Audit finds thefts from Berwick Elementary fundraisers

By JEAN L. KAESS

CENTERVILLE, La. — Thefts from school fundraisers and an after school care program were among the items detailed in the audit report on Berwick Elementary School’s activity fund released Thursday.

Former school secretary and Berwick Councilwoman Penny T. Crappell was arrested Aug. 23 for felony theft and forgery after the audit revealed roughly $59,000 in school funds had been misappropriated.

Accountant Barbara Watts of Darnall, Sikes, Gardes & Frederick told the St. Mary Parish School Board Thursday the fundraisers audited were from the 2011-12 school year.

Watts said the audit found the following:

—The candle sale should have generated $22,818 in gross revenues. However, when compared with the receipt book maintained by school personnel, auditors were only able to verify $20,591 for a difference of $2,227.

—The cookie dough sale estimated gross revenues were $34,995, compared to $33,625 in verifiable receipts for a difference of $1,370.

—The after school care program should have collected $3,620 more than was deposited as verified by the collection sheets maintained by personnel overseeing the program.

—Among the disbursements in the one-year period of June 1, 2011 to May 31, numerous discrepancies were noted. One was a cancelled check in the amount of $1,725 that contained a memo reference “Faculty X-mas.” However, the invoice for faculty Christmas presents given that year reflects a total of $525 — a difference of $1,200 that is unaccounted for.

—All checks had two authorized signatures as required by state statute for school activity funds, one being that of the principal. “However, it appears that in some instances the check may have been signed using a signature stamp which is in violation of St. Mary Parish School Board policies and procedures,” the audit states.

—“We performed procedures to verify that all disbursements were accompanied by a request for withdrawal form that is signed by two authorized personnel as required by the state statute for school activity funds. A withdrawal form was not noted for any of the 44 disbursements included in the sample,” the audit states.

After numerous problems were found in the one-year audit, the school board expanded the audit to include four more years. The complete five-year findings were detailed by Watts:

—In all, 84 disbursements were chosen for testing. Of those, supporting documentation could not be found for 62.

—There were 34 instances where the payee noted on the cancelled check that appeared on the bank statement did not match the payee on the check stub on file with the school system.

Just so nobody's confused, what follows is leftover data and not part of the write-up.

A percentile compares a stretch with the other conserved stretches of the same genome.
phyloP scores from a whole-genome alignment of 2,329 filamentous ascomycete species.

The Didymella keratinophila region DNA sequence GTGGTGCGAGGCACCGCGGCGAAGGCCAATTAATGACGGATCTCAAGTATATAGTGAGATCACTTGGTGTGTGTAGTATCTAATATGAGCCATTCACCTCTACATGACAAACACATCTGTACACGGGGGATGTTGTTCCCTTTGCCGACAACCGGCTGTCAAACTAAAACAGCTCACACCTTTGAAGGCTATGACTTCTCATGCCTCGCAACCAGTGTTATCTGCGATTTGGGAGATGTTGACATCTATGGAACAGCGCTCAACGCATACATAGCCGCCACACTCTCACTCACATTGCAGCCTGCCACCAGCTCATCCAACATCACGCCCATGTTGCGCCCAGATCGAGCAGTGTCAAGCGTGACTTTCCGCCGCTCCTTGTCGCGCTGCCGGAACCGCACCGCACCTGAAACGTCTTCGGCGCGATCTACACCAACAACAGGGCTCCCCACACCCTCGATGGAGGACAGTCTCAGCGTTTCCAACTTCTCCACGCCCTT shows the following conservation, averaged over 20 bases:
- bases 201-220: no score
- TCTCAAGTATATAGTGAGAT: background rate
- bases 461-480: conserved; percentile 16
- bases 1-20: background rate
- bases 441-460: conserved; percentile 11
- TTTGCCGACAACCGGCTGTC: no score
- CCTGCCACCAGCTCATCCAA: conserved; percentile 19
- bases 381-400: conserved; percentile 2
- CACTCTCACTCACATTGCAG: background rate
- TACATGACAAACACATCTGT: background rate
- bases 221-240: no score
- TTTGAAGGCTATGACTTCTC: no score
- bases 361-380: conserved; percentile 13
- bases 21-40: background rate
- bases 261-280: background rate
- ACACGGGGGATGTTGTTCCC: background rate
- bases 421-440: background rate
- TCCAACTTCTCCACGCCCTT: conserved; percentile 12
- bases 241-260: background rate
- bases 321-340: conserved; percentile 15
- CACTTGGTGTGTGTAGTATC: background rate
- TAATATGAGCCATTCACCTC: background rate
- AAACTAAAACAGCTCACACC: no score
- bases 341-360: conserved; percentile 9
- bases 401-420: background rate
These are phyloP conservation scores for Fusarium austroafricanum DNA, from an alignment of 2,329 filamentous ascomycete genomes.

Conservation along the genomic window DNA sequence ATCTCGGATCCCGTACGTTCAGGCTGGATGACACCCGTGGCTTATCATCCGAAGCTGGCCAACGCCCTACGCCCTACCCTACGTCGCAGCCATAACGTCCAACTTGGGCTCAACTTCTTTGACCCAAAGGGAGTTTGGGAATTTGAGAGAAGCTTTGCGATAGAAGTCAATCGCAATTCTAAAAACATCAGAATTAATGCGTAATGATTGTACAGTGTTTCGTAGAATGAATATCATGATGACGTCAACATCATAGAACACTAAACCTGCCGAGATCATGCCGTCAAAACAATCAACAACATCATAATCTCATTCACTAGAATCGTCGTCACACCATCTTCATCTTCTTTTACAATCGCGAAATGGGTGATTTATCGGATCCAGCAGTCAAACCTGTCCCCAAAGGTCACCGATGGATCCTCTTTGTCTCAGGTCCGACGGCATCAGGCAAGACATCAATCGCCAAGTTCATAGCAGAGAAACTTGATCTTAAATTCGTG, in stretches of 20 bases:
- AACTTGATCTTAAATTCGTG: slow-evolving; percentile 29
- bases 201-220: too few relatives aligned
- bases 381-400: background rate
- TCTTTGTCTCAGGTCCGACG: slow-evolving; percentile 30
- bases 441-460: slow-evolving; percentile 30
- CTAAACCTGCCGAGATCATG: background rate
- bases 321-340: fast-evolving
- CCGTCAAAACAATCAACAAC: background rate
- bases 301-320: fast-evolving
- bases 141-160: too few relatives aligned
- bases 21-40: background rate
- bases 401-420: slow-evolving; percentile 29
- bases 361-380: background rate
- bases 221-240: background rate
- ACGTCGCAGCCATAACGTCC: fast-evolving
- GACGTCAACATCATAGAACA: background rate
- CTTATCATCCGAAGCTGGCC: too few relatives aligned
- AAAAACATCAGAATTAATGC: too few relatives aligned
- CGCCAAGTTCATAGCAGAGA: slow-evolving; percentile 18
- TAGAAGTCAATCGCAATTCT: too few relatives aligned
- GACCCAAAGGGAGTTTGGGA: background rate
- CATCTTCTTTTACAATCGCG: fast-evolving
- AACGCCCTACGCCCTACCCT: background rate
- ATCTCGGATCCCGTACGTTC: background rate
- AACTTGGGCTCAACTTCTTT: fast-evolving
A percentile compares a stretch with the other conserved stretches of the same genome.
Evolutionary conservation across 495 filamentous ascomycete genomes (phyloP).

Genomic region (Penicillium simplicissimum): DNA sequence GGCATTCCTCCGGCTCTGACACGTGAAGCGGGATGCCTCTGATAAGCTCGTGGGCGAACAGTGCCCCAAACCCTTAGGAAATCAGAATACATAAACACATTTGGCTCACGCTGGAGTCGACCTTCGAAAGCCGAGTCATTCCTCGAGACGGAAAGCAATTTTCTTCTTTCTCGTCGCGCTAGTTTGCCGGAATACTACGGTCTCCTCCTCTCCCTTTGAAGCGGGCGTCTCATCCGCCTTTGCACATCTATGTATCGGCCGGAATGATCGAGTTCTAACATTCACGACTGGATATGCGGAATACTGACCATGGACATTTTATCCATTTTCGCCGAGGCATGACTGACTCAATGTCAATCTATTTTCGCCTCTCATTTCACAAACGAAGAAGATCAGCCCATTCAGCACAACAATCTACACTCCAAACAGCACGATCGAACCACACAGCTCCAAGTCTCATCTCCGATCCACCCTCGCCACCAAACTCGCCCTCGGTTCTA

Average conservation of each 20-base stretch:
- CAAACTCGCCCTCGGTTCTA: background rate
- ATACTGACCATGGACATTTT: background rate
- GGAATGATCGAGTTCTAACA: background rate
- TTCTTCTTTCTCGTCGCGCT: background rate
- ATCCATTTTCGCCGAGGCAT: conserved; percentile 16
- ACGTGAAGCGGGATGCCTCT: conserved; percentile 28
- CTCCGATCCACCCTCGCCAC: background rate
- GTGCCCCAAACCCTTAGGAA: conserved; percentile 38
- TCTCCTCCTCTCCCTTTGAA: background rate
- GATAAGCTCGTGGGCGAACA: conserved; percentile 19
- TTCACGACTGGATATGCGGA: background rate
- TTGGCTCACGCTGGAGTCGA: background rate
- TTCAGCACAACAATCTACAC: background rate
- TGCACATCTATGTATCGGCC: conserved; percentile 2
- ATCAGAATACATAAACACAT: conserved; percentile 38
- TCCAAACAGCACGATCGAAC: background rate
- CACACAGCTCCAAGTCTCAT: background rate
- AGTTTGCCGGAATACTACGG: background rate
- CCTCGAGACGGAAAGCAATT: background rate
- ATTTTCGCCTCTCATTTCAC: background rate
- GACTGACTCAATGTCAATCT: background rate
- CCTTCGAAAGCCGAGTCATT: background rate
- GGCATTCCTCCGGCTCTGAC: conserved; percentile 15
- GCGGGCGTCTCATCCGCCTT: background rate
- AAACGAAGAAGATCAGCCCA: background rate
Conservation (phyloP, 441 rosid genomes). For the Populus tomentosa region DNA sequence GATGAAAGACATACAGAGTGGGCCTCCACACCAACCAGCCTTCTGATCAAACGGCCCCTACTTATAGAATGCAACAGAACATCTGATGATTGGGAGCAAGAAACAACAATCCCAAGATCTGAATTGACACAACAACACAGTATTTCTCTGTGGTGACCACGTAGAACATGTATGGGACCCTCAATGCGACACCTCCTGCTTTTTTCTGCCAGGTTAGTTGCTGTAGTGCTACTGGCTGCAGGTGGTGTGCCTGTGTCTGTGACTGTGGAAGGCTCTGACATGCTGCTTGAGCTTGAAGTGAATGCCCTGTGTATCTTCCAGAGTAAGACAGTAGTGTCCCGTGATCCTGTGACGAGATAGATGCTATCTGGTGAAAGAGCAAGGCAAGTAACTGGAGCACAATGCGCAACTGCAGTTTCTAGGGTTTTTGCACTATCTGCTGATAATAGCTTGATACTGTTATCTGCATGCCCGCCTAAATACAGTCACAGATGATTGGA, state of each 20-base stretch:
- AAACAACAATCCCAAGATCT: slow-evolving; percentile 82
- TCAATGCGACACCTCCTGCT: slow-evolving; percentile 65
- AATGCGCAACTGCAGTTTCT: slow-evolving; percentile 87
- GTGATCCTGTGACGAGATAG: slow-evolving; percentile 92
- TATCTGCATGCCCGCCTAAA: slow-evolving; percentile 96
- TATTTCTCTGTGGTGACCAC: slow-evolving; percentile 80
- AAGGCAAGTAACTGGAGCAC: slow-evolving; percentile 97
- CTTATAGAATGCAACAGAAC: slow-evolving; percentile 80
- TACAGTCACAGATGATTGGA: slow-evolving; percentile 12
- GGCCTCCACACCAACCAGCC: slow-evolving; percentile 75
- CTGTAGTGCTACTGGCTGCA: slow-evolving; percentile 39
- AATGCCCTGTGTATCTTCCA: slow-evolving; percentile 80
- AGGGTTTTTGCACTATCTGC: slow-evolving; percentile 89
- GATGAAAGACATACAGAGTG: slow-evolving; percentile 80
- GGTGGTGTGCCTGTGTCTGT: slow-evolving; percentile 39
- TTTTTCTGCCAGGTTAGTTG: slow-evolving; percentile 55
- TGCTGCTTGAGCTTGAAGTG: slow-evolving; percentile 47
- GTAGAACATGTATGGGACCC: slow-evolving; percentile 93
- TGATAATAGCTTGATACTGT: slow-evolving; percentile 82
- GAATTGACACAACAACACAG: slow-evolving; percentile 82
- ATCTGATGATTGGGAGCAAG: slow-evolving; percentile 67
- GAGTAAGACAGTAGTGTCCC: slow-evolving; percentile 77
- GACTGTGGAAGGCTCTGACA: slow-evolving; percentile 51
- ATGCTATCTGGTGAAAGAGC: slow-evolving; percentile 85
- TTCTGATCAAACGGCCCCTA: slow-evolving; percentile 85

—There were nine additional instances where the payee on the check stub was left blank.

—Two disbursements were to a company owned by an employee of a school, seven to the spouse of an employee, 29 to the same employee, three to the school’s principal and 19 to “cash.” Out of these, only two were able to be traced to “inaccurate” supporting documentation.

—Among those was “a disbursement to the school’s principal, which we were unable to trace to support, that the amount on the cancelled check appears on the bank statement as $625.73; however, the amount on the check stub for this disbursement is $25.73. We did note a purchase receipt in the amount of $35.73 dated within the same time frame as this disbursement,” the audit states.

—Nine disbursements were written without supporting documentation in which auditors were able to trace what appeared to be the same amounts charged on various Wal-Mart credit card statements. These amounts totaled $10,724. Of this amount, three disbursements were written in 2009 and appeared to match credit card charges from the Aug. 16, 2008 statement. These amounts totaled $6,136.

—There were two instances where the payee on the cancelled check that appears on the bank statement appears to be whited out and “Wal-Mart” handwritten on the payee line. The principal had obtained copies of the two checks from the bank directly, and the payee line on those check copies was actually made out to “cash.”

—Auditors noted various items in which the amounts on checks appear to match actual invoices obtained from the client with additional numbers inserted in the check amount that made the disbursement in excess of the invoice amount.

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